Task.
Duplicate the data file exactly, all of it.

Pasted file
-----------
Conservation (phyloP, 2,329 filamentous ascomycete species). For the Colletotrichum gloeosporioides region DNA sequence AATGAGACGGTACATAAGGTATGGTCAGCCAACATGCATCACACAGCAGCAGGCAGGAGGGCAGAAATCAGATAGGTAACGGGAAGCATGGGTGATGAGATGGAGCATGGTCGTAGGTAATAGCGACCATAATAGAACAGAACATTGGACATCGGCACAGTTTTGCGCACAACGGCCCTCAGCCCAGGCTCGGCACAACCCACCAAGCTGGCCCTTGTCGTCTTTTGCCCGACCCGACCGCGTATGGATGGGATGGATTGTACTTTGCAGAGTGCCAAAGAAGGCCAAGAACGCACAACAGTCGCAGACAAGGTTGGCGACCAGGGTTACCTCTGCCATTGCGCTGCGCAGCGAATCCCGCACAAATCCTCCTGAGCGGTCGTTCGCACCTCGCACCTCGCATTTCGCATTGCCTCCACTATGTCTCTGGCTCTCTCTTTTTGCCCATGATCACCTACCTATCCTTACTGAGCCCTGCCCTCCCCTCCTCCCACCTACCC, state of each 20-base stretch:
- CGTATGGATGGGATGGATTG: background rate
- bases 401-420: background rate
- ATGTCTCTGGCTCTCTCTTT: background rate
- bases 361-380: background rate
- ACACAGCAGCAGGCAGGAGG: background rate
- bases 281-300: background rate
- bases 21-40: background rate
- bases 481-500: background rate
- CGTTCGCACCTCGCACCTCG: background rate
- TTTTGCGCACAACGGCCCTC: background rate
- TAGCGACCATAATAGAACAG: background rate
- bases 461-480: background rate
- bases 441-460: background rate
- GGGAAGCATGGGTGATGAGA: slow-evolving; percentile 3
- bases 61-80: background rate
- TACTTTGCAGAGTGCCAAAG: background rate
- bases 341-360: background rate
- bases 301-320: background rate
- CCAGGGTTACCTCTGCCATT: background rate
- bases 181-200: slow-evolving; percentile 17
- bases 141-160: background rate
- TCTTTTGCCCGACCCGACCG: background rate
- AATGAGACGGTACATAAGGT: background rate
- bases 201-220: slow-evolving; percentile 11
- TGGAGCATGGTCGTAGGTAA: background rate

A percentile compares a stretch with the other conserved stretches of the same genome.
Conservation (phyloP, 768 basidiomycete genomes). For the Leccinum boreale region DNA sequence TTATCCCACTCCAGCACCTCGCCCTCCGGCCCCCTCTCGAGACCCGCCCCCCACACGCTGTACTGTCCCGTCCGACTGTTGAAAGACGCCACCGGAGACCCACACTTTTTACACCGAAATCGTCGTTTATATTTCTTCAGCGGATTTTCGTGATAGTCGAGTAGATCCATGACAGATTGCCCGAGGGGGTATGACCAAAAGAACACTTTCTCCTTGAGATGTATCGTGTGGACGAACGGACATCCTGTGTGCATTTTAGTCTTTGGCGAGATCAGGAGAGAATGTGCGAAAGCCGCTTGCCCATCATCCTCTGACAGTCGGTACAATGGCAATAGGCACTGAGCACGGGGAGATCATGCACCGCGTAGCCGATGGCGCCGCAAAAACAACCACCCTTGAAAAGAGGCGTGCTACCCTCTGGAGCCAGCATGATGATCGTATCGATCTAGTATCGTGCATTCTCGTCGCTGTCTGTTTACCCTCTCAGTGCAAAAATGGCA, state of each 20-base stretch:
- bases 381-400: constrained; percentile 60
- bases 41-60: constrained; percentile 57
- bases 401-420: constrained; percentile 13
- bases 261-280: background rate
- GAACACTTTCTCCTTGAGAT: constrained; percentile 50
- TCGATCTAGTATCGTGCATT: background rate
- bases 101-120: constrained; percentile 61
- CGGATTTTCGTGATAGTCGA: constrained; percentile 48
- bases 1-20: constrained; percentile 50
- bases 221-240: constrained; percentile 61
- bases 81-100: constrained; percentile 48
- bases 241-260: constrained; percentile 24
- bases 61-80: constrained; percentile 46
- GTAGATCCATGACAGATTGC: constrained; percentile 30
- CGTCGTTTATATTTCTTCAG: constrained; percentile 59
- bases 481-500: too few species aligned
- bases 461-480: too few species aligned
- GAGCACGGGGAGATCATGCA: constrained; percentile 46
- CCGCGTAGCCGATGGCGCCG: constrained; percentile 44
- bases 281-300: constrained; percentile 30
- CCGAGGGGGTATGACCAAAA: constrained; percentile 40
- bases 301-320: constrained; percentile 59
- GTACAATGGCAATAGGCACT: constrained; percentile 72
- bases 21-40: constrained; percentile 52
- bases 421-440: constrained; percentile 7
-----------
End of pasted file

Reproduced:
Conservation (phyloP, 2,329 filamentous ascomycete species). For the Colletotrichum gloeosporioides region DNA sequence AATGAGACGGTACATAAGGTATGGTCAGCCAACATGCATCACACAGCAGCAGGCAGGAGGGCAGAAATCAGATAGGTAACGGGAAGCATGGGTGATGAGATGGAGCATGGTCGTAGGTAATAGCGACCATAATAGAACAGAACATTGGACATCGGCACAGTTTTGCGCACAACGGCCCTCAGCCCAGGCTCGGCACAACCCACCAAGCTGGCCCTTGTCGTCTTTTGCCCGACCCGACCGCGTATGGATGGGATGGATTGTACTTTGCAGAGTGCCAAAGAAGGCCAAGAACGCACAACAGTCGCAGACAAGGTTGGCGACCAGGGTTACCTCTGCCATTGCGCTGCGCAGCGAATCCCGCACAAATCCTCCTGAGCGGTCGTTCGCACCTCGCACCTCGCATTTCGCATTGCCTCCACTATGTCTCTGGCTCTCTCTTTTTGCCCATGATCACCTACCTATCCTTACTGAGCCCTGCCCTCCCCTCCTCCCACCTACCC, state of each 20-base stretch:
- CGTATGGATGGGATGGATTG: background rate
- bases 401-420: background rate
- ATGTCTCTGGCTCTCTCTTT: background rate
- bases 361-380: background rate
- ACACAGCAGCAGGCAGGAGG: background rate
- bases 281-300: background rate
- bases 21-40: background rate
- bases 481-500: background rate
- CGTTCGCACCTCGCACCTCG: background rate
- TTTTGCGCACAACGGCCCTC: background rate
- TAGCGACCATAATAGAACAG: background rate
- bases 461-480: background rate
- bases 441-460: background rate
- GGGAAGCATGGGTGATGAGA: slow-evolving; percentile 3
- bases 61-80: background rate
- TACTTTGCAGAGTGCCAAAG: background rate
- bases 341-360: background rate
- bases 301-320: background rate
- CCAGGGTTACCTCTGCCATT: background rate
- bases 181-200: slow-evolving; percentile 17
- bases 141-160: background rate
- TCTTTTGCCCGACCCGACCG: background rate
- AATGAGACGGTACATAAGGT: background rate
- bases 201-220: slow-evolving; percentile 11
- TGGAGCATGGTCGTAGGTAA: background rate

A percentile compares a stretch with the other conserved stretches of the same genome.
Conservation (phyloP, 768 basidiomycete genomes). For the Leccinum boreale region DNA sequence TTATCCCACTCCAGCACCTCGCCCTCCGGCCCCCTCTCGAGACCCGCCCCCCACACGCTGTACTGTCCCGTCCGACTGTTGAAAGACGCCACCGGAGACCCACACTTTTTACACCGAAATCGTCGTTTATATTTCTTCAGCGGATTTTCGTGATAGTCGAGTAGATCCATGACAGATTGCCCGAGGGGGTATGACCAAAAGAACACTTTCTCCTTGAGATGTATCGTGTGGACGAACGGACATCCTGTGTGCATTTTAGTCTTTGGCGAGATCAGGAGAGAATGTGCGAAAGCCGCTTGCCCATCATCCTCTGACAGTCGGTACAATGGCAATAGGCACTGAGCACGGGGAGATCATGCACCGCGTAGCCGATGGCGCCGCAAAAACAACCACCCTTGAAAAGAGGCGTGCTACCCTCTGGAGCCAGCATGATGATCGTATCGATCTAGTATCGTGCATTCTCGTCGCTGTCTGTTTACCCTCTCAGTGCAAAAATGGCA, state of each 20-base stretch:
- bases 381-400: constrained; percentile 60
- bases 41-60: constrained; percentile 57
- bases 401-420: constrained; percentile 13
- bases 261-280: background rate
- GAACACTTTCTCCTTGAGAT: constrained; percentile 50
- TCGATCTAGTATCGTGCATT: background rate
- bases 101-120: constrained; percentile 61
- CGGATTTTCGTGATAGTCGA: constrained; percentile 48
- bases 1-20: constrained; percentile 50
- bases 221-240: constrained; percentile 61
- bases 81-100: constrained; percentile 48
- bases 241-260: constrained; percentile 24
- bases 61-80: constrained; percentile 46
- GTAGATCCATGACAGATTGC: constrained; percentile 30
- CGTCGTTTATATTTCTTCAG: constrained; percentile 59
- bases 481-500: too few species aligned
- bases 461-480: too few species aligned
- GAGCACGGGGAGATCATGCA: constrained; percentile 46
- CCGCGTAGCCGATGGCGCCG: constrained; percentile 44
- bases 281-300: constrained; percentile 30
- CCGAGGGGGTATGACCAAAA: constrained; percentile 40
- bases 301-320: constrained; percentile 59
- GTACAATGGCAATAGGCACT: constrained; percentile 72
- bases 21-40: constrained; percentile 52
- bases 421-440: constrained; percentile 7